UPDATE: Iran: All women's rights activists have been released although crackdown on Iranian civil society escalates

Women's human rights defenders released on exorbitant bail, but repression of civil society continues.
Two prominent Iranian women's rights activists, arrested at a peaceful protest on March 4, were released on March 19. Shadi Sadr and Mahboubeh Abasgholizadeh were charged with acting against national security and holding an illegal assembly for their role in organizing the March 4 protest against the increasing government pressure on civil society activists and, in particular, the trial of five women activists who organized a peaceful protest for women's rights on June 12, 2006.
Sadr and Abasgholizadeh were released from Evin Prison on 200 million toumans (about $215,000) bail each. The two women spent 16 days in detention, 10 of which were in solitary confinement.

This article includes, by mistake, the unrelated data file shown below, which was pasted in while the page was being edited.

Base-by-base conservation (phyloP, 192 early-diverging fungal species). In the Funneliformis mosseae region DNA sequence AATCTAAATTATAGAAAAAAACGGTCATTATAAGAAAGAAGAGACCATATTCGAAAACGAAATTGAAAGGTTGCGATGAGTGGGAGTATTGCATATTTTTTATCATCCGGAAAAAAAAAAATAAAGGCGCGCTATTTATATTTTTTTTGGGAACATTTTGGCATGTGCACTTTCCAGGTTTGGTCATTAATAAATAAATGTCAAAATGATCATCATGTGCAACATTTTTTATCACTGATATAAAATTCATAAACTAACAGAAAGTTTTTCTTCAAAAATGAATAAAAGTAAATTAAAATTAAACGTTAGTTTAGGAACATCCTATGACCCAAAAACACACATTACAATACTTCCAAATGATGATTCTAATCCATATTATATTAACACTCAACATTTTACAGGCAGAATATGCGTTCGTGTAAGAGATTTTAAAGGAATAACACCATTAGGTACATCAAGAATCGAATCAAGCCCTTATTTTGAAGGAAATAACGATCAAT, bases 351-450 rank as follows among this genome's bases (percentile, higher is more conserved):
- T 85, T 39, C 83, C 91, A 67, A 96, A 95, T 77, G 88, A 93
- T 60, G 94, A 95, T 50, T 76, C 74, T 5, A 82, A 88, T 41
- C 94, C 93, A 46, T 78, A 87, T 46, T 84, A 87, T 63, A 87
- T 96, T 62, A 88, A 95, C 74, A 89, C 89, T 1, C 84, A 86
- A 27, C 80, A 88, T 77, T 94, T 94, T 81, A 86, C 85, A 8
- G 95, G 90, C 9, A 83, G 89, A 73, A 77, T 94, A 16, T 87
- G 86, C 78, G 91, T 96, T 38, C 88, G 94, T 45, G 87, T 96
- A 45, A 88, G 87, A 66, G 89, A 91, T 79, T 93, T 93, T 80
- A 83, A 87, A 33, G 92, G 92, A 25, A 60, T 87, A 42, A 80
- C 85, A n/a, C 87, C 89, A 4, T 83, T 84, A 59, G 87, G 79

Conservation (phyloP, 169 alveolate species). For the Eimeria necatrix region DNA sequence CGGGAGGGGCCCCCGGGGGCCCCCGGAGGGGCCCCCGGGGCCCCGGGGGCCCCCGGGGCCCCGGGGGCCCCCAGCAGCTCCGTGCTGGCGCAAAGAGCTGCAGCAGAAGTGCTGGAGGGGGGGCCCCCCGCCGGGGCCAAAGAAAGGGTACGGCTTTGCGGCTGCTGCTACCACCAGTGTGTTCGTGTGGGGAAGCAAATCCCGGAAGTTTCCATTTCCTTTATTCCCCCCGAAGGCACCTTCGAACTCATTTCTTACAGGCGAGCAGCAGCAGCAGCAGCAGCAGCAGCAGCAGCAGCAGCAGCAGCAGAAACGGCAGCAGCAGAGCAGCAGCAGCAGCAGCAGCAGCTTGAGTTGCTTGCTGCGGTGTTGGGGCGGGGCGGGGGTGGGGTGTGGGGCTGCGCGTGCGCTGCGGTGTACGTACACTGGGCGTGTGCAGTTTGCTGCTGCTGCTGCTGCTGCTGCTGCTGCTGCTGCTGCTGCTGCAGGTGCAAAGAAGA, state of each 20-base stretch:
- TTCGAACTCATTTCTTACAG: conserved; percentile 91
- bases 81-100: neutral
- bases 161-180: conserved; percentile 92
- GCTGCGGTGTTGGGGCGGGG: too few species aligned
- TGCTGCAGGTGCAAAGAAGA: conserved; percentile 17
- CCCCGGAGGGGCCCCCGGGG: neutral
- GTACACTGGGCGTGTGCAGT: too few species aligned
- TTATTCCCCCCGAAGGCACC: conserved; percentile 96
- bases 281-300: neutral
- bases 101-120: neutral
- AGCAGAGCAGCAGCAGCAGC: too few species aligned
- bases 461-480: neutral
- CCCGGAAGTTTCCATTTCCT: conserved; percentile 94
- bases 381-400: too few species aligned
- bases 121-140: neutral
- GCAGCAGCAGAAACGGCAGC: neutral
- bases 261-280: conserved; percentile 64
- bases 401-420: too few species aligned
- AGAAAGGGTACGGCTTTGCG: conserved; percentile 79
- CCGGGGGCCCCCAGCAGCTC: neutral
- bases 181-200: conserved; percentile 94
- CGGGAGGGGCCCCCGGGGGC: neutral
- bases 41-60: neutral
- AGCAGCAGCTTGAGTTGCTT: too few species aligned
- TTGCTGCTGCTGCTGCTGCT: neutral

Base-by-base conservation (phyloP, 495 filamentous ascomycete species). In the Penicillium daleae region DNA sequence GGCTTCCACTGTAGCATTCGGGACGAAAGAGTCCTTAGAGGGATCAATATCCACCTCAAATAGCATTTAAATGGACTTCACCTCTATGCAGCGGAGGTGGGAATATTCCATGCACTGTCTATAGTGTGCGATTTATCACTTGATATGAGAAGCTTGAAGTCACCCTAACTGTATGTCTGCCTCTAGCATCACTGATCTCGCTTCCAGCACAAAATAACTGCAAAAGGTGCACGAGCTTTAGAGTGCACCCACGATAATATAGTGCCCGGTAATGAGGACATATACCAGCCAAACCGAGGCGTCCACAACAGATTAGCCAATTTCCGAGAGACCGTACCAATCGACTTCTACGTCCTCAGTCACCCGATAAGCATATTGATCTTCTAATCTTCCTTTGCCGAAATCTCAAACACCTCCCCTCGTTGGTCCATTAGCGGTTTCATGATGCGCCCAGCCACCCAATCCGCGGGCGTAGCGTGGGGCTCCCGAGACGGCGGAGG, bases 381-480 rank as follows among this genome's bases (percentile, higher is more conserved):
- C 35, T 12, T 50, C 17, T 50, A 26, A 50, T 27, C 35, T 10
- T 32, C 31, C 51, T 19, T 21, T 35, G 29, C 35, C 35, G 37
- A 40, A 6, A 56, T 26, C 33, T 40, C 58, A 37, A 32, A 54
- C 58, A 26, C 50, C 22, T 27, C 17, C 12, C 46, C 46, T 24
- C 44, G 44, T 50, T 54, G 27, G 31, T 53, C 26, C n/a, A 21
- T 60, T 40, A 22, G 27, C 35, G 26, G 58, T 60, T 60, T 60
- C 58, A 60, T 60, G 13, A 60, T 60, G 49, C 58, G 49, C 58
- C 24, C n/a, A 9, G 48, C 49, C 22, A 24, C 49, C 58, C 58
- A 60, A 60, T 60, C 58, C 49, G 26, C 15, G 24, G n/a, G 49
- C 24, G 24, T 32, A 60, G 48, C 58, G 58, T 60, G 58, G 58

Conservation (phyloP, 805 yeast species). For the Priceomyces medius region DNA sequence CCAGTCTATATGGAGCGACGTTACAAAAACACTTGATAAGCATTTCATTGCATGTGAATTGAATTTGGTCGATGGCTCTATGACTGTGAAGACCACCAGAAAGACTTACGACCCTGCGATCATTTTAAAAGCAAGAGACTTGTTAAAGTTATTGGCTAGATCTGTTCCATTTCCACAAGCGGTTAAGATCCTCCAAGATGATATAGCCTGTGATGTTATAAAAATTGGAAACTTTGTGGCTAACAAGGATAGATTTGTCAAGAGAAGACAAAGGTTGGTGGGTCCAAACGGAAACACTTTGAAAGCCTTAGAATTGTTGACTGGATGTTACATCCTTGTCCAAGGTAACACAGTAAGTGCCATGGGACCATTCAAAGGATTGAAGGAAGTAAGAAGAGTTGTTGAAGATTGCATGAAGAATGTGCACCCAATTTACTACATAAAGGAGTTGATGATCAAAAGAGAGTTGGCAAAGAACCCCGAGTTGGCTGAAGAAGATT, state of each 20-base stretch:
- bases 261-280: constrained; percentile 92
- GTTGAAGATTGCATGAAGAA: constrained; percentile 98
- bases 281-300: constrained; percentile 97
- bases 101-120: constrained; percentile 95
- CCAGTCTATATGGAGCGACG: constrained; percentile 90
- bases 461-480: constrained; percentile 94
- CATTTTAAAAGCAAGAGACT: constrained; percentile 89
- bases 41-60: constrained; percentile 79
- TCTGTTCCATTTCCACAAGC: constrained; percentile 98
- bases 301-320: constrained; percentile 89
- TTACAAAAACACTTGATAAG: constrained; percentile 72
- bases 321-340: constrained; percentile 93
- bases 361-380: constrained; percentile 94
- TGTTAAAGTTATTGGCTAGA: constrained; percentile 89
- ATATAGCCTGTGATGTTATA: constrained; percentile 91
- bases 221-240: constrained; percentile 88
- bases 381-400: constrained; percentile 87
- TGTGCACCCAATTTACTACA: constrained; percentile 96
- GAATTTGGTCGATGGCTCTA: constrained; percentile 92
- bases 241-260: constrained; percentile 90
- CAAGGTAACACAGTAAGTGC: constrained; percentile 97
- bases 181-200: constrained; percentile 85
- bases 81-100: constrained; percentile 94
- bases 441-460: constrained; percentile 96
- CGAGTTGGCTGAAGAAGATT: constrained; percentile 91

The crackdown on civil society continues to escalate throughout the country. At least eight women were arrested at a peaceful protest to celebrate International Women's Day in Sanandaj, the capital of Kordestan province. Most were released shortly afterwards except for a journalist, Aso Saleh, who is still being detained.

The escalating government harassment of civil society has expanded to include the closure of NGOs and the detention of teachers. Dozens of teachers remain in prison following a peaceful demonstration on March 14 to demand pay raises. At least three civil society organizations have been closed down. The Iranian NGOs Training Center, founded by Abasgholizadeh, and RAAHI: Women's Center for Legal Counselling, directed by Sadr, were closed and sealed shut on March 15. Another organization, the Iranian CSOs Training and Research Center (also known as Koneshgaran Davtalab), which played a critical role in defending those arrested after the March 4 protest, was also shut down.